It may not be the best definition, but I do think the function being performed by the contractors must be the criteria used to determine if they fit the definition of mercenary.
"As to the point of whether these 'contractors' are mercenaries, or should be looked at in a different category, let me add function to the definition and see if that moves it forward. Security is a military function, but it is a function that also belongs to the police and even to private security guards hired for sporting events,and what not.
A truly military function is to close with, engage and destroy the enemy. I'm not suggesting this is the only criteria to be used, but it is the most obvious. If the contractors are hired to close with, engage and destroy the enemy, then by all means they are mercenaries in the truest sense of the word. If their function is strictly to provide for the security of personnel and property, I think mercenary may not be entirely appropriate as a label in many cases.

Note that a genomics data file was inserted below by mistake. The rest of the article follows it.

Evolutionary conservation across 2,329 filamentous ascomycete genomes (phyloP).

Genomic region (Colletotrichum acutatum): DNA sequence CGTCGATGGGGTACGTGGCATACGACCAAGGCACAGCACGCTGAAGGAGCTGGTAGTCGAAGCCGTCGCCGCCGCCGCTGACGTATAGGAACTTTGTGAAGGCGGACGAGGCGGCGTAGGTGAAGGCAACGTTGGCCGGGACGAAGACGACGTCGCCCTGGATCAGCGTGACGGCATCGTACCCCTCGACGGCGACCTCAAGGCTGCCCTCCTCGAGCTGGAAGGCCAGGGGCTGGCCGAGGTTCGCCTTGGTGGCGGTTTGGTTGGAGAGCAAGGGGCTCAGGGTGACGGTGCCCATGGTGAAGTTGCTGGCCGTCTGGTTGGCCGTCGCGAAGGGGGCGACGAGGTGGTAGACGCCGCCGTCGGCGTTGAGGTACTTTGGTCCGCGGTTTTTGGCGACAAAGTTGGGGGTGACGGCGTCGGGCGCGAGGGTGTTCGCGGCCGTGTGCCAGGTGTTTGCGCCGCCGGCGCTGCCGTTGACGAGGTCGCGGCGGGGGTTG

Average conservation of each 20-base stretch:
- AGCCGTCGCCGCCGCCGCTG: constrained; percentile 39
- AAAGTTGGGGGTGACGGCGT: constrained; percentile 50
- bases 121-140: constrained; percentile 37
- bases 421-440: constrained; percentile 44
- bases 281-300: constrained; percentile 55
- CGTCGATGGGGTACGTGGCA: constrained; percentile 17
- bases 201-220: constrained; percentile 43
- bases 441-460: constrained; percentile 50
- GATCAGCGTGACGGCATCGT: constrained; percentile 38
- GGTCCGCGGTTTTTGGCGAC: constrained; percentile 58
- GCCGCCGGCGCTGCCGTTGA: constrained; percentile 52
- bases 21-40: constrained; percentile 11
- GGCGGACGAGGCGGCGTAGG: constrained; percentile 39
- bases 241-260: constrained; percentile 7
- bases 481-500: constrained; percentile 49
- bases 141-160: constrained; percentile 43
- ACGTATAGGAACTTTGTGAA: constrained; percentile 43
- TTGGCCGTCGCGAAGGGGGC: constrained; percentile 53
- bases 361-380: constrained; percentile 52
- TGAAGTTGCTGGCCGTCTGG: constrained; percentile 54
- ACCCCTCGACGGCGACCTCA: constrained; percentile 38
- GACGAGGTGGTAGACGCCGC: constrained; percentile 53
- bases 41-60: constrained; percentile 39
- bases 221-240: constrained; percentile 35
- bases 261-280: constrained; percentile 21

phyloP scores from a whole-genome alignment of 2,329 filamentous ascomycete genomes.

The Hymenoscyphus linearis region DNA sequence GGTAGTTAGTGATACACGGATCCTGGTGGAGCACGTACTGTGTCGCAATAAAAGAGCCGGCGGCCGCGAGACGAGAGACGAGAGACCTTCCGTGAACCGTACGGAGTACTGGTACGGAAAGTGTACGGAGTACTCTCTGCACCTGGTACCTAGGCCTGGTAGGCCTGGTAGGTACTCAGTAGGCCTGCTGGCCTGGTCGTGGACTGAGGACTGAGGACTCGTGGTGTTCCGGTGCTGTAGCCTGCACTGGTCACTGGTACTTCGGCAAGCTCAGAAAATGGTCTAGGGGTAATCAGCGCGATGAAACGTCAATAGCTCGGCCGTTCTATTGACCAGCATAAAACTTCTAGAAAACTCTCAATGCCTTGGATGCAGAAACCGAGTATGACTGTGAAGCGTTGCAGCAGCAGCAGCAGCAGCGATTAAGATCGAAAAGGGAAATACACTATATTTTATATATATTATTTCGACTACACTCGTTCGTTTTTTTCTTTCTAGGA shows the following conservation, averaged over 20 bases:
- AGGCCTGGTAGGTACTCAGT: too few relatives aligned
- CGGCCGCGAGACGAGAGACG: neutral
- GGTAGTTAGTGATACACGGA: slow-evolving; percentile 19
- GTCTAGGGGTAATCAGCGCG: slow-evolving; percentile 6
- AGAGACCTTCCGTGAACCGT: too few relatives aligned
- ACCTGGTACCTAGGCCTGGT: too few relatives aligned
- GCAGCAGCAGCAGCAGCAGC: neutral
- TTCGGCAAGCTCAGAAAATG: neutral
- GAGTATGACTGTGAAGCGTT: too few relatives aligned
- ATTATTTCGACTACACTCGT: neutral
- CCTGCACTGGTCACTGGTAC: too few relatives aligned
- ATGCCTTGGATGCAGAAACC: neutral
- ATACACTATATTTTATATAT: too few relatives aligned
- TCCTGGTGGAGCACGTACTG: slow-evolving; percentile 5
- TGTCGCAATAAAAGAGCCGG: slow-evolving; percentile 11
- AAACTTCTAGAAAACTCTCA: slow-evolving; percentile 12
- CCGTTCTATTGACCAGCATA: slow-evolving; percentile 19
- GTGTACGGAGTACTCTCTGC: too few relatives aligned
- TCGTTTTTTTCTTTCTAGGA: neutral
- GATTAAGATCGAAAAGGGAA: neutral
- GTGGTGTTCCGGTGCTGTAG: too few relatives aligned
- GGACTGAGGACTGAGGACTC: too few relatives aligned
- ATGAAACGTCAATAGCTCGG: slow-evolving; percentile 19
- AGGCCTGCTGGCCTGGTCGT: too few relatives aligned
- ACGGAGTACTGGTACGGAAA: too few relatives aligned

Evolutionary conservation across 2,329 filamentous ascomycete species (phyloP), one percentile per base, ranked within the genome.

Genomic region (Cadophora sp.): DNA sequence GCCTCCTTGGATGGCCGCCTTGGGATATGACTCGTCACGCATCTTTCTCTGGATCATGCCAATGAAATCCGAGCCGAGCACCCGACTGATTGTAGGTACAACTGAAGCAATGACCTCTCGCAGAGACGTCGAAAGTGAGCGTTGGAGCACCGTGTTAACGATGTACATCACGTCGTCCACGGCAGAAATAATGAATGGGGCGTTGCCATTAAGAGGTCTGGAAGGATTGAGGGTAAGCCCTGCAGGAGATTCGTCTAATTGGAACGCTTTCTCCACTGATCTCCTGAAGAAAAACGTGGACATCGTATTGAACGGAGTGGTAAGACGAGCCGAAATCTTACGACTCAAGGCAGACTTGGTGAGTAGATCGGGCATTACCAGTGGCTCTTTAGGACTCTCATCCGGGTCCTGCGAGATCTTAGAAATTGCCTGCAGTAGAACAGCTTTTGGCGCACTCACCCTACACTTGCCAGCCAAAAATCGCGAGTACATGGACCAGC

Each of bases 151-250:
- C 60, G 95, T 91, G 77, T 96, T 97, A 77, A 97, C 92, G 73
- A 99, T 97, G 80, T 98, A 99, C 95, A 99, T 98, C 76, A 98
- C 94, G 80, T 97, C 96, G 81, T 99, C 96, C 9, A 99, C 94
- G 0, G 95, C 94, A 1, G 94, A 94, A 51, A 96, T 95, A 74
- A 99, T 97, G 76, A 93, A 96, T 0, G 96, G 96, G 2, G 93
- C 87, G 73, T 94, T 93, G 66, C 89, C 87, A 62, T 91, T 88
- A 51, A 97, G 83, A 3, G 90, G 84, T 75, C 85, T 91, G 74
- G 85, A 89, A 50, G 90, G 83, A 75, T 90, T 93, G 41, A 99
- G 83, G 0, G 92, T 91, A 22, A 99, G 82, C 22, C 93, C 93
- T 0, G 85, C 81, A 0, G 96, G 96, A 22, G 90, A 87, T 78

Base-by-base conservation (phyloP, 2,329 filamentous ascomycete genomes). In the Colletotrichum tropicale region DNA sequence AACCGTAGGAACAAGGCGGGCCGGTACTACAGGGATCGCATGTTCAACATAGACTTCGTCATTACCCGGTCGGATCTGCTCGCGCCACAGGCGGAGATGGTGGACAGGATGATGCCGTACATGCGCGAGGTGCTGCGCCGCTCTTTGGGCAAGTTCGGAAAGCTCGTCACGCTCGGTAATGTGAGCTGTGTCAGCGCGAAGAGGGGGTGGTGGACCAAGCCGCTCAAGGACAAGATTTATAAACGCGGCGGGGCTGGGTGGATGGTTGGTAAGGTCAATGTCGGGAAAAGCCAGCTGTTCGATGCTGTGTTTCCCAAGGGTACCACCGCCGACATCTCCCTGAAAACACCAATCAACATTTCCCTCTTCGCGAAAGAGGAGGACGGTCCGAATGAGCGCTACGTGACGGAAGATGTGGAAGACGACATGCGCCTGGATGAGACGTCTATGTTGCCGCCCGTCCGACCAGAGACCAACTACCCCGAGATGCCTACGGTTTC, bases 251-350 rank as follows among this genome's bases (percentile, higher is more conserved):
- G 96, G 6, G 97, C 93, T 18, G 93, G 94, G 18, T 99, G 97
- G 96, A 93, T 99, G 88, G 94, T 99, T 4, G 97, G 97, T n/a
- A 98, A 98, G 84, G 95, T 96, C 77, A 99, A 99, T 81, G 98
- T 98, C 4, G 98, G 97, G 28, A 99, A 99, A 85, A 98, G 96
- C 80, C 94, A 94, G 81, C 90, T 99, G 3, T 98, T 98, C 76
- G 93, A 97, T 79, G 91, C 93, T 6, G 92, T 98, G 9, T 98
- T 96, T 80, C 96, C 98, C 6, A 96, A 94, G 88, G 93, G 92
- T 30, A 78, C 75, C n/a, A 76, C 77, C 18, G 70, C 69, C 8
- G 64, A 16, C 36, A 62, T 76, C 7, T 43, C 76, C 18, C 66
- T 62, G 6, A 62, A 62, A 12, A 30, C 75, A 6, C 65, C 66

I would not be surprised to find that there are some contractors who have been hired specifically for offensive operations, especially operations that we might want to distance ourselves from, but if this does exist, I would expect it to be a very small number, and the employers would not be traceable from the bank accounts back.
I, myself, am actively seeking contract work in Iraq, though my function will presumably be logistical planning and support. I am most certainly motivated by the financial incentives involved, however I would agree w/ some of the previous commenters that there is also that sense of camaraderie and adventure that is rare to find here in civilian life."[edited grammar and spelling]